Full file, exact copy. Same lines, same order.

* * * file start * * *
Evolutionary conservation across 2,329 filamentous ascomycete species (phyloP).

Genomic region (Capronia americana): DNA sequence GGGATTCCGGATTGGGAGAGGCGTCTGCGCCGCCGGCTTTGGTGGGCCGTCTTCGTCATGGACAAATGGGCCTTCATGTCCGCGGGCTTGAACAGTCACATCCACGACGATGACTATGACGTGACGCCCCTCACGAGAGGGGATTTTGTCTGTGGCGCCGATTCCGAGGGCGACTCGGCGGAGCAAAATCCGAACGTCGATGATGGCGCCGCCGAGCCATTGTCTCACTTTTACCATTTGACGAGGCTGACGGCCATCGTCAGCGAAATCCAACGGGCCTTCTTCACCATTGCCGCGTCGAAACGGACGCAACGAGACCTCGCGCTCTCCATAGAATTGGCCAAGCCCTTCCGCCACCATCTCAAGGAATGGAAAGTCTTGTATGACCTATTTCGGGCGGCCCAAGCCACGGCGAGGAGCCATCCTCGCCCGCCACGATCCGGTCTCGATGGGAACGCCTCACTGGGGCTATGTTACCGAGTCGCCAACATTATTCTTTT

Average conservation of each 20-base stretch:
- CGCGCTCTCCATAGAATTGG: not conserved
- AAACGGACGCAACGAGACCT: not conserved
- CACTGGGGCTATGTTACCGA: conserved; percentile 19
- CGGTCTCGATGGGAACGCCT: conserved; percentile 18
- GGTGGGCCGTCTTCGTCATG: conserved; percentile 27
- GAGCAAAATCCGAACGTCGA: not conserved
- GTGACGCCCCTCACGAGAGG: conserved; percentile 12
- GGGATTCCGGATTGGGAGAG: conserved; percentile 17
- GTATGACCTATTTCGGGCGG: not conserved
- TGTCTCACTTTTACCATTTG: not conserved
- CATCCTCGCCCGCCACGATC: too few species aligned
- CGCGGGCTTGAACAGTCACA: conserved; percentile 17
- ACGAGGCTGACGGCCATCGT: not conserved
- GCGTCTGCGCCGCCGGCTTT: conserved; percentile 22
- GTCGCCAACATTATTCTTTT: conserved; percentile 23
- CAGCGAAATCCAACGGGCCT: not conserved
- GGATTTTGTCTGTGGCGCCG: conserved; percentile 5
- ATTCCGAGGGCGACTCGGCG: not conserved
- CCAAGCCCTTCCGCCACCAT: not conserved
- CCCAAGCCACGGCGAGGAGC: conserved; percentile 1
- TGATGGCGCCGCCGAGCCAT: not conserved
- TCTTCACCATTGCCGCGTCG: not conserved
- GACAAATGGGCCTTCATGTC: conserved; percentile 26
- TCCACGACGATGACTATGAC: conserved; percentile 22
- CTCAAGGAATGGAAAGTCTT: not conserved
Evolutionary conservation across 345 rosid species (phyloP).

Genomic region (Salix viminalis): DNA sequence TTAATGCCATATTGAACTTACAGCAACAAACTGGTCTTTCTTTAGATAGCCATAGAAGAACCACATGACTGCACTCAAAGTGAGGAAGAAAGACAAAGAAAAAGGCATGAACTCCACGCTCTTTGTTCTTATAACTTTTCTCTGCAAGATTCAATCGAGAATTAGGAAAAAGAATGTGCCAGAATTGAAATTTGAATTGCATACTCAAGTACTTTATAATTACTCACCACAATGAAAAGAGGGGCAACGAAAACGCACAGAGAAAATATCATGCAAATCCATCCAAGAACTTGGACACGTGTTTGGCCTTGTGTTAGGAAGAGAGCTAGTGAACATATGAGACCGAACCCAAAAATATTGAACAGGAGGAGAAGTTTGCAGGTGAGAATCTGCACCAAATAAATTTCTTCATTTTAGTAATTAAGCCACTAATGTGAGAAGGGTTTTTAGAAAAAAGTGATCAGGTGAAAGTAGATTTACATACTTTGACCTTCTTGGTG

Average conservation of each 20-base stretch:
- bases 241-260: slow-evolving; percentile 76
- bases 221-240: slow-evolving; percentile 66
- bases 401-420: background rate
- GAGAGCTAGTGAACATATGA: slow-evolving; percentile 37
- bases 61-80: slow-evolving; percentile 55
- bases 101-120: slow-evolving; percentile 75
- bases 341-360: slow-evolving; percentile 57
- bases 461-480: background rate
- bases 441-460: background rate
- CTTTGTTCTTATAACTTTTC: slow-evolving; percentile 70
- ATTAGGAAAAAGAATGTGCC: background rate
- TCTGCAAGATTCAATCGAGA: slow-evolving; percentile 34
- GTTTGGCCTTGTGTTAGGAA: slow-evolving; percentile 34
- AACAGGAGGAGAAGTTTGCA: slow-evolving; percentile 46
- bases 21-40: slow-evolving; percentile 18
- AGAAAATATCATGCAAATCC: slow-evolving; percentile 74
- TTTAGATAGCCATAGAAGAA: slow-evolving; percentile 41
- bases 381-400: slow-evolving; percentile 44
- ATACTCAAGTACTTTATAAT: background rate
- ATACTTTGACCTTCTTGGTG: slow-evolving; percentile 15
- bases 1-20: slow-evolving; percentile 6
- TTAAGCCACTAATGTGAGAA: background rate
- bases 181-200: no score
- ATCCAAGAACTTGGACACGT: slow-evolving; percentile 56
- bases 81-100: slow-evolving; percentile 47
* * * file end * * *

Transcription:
Evolutionary conservation across 2,329 filamentous ascomycete species (phyloP).

Genomic region (Capronia americana): DNA sequence GGGATTCCGGATTGGGAGAGGCGTCTGCGCCGCCGGCTTTGGTGGGCCGTCTTCGTCATGGACAAATGGGCCTTCATGTCCGCGGGCTTGAACAGTCACATCCACGACGATGACTATGACGTGACGCCCCTCACGAGAGGGGATTTTGTCTGTGGCGCCGATTCCGAGGGCGACTCGGCGGAGCAAAATCCGAACGTCGATGATGGCGCCGCCGAGCCATTGTCTCACTTTTACCATTTGACGAGGCTGACGGCCATCGTCAGCGAAATCCAACGGGCCTTCTTCACCATTGCCGCGTCGAAACGGACGCAACGAGACCTCGCGCTCTCCATAGAATTGGCCAAGCCCTTCCGCCACCATCTCAAGGAATGGAAAGTCTTGTATGACCTATTTCGGGCGGCCCAAGCCACGGCGAGGAGCCATCCTCGCCCGCCACGATCCGGTCTCGATGGGAACGCCTCACTGGGGCTATGTTACCGAGTCGCCAACATTATTCTTTT

Average conservation of each 20-base stretch:
- CGCGCTCTCCATAGAATTGG: not conserved
- AAACGGACGCAACGAGACCT: not conserved
- CACTGGGGCTATGTTACCGA: conserved; percentile 19
- CGGTCTCGATGGGAACGCCT: conserved; percentile 18
- GGTGGGCCGTCTTCGTCATG: conserved; percentile 27
- GAGCAAAATCCGAACGTCGA: not conserved
- GTGACGCCCCTCACGAGAGG: conserved; percentile 12
- GGGATTCCGGATTGGGAGAG: conserved; percentile 17
- GTATGACCTATTTCGGGCGG: not conserved
- TGTCTCACTTTTACCATTTG: not conserved
- CATCCTCGCCCGCCACGATC: too few species aligned
- CGCGGGCTTGAACAGTCACA: conserved; percentile 17
- ACGAGGCTGACGGCCATCGT: not conserved
- GCGTCTGCGCCGCCGGCTTT: conserved; percentile 22
- GTCGCCAACATTATTCTTTT: conserved; percentile 23
- CAGCGAAATCCAACGGGCCT: not conserved
- GGATTTTGTCTGTGGCGCCG: conserved; percentile 5
- ATTCCGAGGGCGACTCGGCG: not conserved
- CCAAGCCCTTCCGCCACCAT: not conserved
- CCCAAGCCACGGCGAGGAGC: conserved; percentile 1
- TGATGGCGCCGCCGAGCCAT: not conserved
- TCTTCACCATTGCCGCGTCG: not conserved
- GACAAATGGGCCTTCATGTC: conserved; percentile 26
- TCCACGACGATGACTATGAC: conserved; percentile 22
- CTCAAGGAATGGAAAGTCTT: not conserved
Evolutionary conservation across 345 rosid species (phyloP).

Genomic region (Salix viminalis): DNA sequence TTAATGCCATATTGAACTTACAGCAACAAACTGGTCTTTCTTTAGATAGCCATAGAAGAACCACATGACTGCACTCAAAGTGAGGAAGAAAGACAAAGAAAAAGGCATGAACTCCACGCTCTTTGTTCTTATAACTTTTCTCTGCAAGATTCAATCGAGAATTAGGAAAAAGAATGTGCCAGAATTGAAATTTGAATTGCATACTCAAGTACTTTATAATTACTCACCACAATGAAAAGAGGGGCAACGAAAACGCACAGAGAAAATATCATGCAAATCCATCCAAGAACTTGGACACGTGTTTGGCCTTGTGTTAGGAAGAGAGCTAGTGAACATATGAGACCGAACCCAAAAATATTGAACAGGAGGAGAAGTTTGCAGGTGAGAATCTGCACCAAATAAATTTCTTCATTTTAGTAATTAAGCCACTAATGTGAGAAGGGTTTTTAGAAAAAAGTGATCAGGTGAAAGTAGATTTACATACTTTGACCTTCTTGGTG

Average conservation of each 20-base stretch:
- bases 241-260: slow-evolving; percentile 76
- bases 221-240: slow-evolving; percentile 66
- bases 401-420: background rate
- GAGAGCTAGTGAACATATGA: slow-evolving; percentile 37
- bases 61-80: slow-evolving; percentile 55
- bases 101-120: slow-evolving; percentile 75
- bases 341-360: slow-evolving; percentile 57
- bases 461-480: background rate
- bases 441-460: background rate
- CTTTGTTCTTATAACTTTTC: slow-evolving; percentile 70
- ATTAGGAAAAAGAATGTGCC: background rate
- TCTGCAAGATTCAATCGAGA: slow-evolving; percentile 34
- GTTTGGCCTTGTGTTAGGAA: slow-evolving; percentile 34
- AACAGGAGGAGAAGTTTGCA: slow-evolving; percentile 46
- bases 21-40: slow-evolving; percentile 18
- AGAAAATATCATGCAAATCC: slow-evolving; percentile 74
- TTTAGATAGCCATAGAAGAA: slow-evolving; percentile 41
- bases 381-400: slow-evolving; percentile 44
- ATACTCAAGTACTTTATAAT: background rate
- ATACTTTGACCTTCTTGGTG: slow-evolving; percentile 15
- bases 1-20: slow-evolving; percentile 6
- TTAAGCCACTAATGTGAGAA: background rate
- bases 181-200: no score
- ATCCAAGAACTTGGACACGT: slow-evolving; percentile 56
- bases 81-100: slow-evolving; percentile 47